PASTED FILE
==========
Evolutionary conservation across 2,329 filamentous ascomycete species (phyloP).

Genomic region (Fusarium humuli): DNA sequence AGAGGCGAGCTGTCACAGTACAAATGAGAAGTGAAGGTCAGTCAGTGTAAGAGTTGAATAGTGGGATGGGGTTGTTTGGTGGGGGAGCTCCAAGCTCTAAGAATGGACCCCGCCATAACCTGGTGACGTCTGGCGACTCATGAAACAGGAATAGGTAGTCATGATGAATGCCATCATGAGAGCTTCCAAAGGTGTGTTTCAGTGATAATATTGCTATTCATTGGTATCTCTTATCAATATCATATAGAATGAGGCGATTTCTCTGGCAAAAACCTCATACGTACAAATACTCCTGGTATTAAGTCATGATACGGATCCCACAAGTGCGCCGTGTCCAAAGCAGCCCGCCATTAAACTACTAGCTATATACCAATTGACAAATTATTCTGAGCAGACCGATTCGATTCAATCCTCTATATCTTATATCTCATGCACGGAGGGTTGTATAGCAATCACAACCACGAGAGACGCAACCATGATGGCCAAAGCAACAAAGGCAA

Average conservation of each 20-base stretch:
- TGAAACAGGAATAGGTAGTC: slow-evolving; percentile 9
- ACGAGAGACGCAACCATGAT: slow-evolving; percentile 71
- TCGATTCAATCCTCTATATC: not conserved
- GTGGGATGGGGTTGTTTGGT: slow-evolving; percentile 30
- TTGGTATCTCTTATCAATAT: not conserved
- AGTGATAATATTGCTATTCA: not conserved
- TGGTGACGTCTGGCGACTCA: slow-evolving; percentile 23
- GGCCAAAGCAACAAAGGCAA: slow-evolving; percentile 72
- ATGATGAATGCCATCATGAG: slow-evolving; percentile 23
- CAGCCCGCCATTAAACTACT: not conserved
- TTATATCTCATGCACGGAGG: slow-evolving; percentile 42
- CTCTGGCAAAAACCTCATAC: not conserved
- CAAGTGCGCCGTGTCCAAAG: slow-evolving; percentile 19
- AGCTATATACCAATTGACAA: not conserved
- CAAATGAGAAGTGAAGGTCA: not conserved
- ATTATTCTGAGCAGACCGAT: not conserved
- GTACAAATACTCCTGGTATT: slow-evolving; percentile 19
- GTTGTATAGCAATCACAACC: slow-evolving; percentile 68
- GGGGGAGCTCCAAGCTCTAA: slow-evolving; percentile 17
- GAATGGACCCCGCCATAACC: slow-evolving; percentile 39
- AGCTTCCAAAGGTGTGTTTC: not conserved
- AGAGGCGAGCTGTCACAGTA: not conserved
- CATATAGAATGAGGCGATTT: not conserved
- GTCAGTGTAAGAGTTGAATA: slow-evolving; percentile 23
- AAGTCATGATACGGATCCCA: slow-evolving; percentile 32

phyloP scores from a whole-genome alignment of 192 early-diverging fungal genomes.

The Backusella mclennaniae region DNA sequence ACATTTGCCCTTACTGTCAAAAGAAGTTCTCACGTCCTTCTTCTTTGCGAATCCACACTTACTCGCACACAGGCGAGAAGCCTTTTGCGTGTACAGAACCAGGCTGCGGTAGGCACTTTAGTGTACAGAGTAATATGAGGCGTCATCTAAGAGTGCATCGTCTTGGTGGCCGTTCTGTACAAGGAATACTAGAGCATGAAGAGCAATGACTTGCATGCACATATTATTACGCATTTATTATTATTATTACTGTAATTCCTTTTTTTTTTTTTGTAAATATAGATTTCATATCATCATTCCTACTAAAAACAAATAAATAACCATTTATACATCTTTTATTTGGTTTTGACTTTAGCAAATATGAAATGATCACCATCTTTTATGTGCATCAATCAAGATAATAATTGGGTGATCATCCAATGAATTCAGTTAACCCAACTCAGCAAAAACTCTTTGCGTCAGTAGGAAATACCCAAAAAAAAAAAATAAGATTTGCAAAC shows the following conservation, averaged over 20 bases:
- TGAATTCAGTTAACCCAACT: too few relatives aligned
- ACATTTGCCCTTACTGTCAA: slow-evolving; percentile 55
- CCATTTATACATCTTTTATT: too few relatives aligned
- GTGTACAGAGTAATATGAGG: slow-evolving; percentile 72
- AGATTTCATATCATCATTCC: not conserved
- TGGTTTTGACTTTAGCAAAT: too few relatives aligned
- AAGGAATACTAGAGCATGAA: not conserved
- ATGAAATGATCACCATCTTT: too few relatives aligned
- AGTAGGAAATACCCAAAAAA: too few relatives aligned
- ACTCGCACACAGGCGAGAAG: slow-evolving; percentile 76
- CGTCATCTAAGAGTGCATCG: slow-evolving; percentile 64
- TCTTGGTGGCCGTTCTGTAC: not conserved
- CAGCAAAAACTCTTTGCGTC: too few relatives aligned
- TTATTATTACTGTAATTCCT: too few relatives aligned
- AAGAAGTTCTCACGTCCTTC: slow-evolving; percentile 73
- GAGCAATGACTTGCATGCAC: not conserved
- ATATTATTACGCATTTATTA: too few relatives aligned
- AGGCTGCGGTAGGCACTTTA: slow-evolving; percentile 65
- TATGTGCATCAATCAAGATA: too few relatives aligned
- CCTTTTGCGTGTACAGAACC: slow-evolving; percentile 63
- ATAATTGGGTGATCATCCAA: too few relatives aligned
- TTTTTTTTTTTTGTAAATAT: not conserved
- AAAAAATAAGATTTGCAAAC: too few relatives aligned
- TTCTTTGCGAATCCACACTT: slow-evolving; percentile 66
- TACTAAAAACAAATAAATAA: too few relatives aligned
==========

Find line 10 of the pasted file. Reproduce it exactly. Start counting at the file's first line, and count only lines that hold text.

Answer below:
- TGGTGACGTCTGGCGACTCA: slow-evolving; percentile 23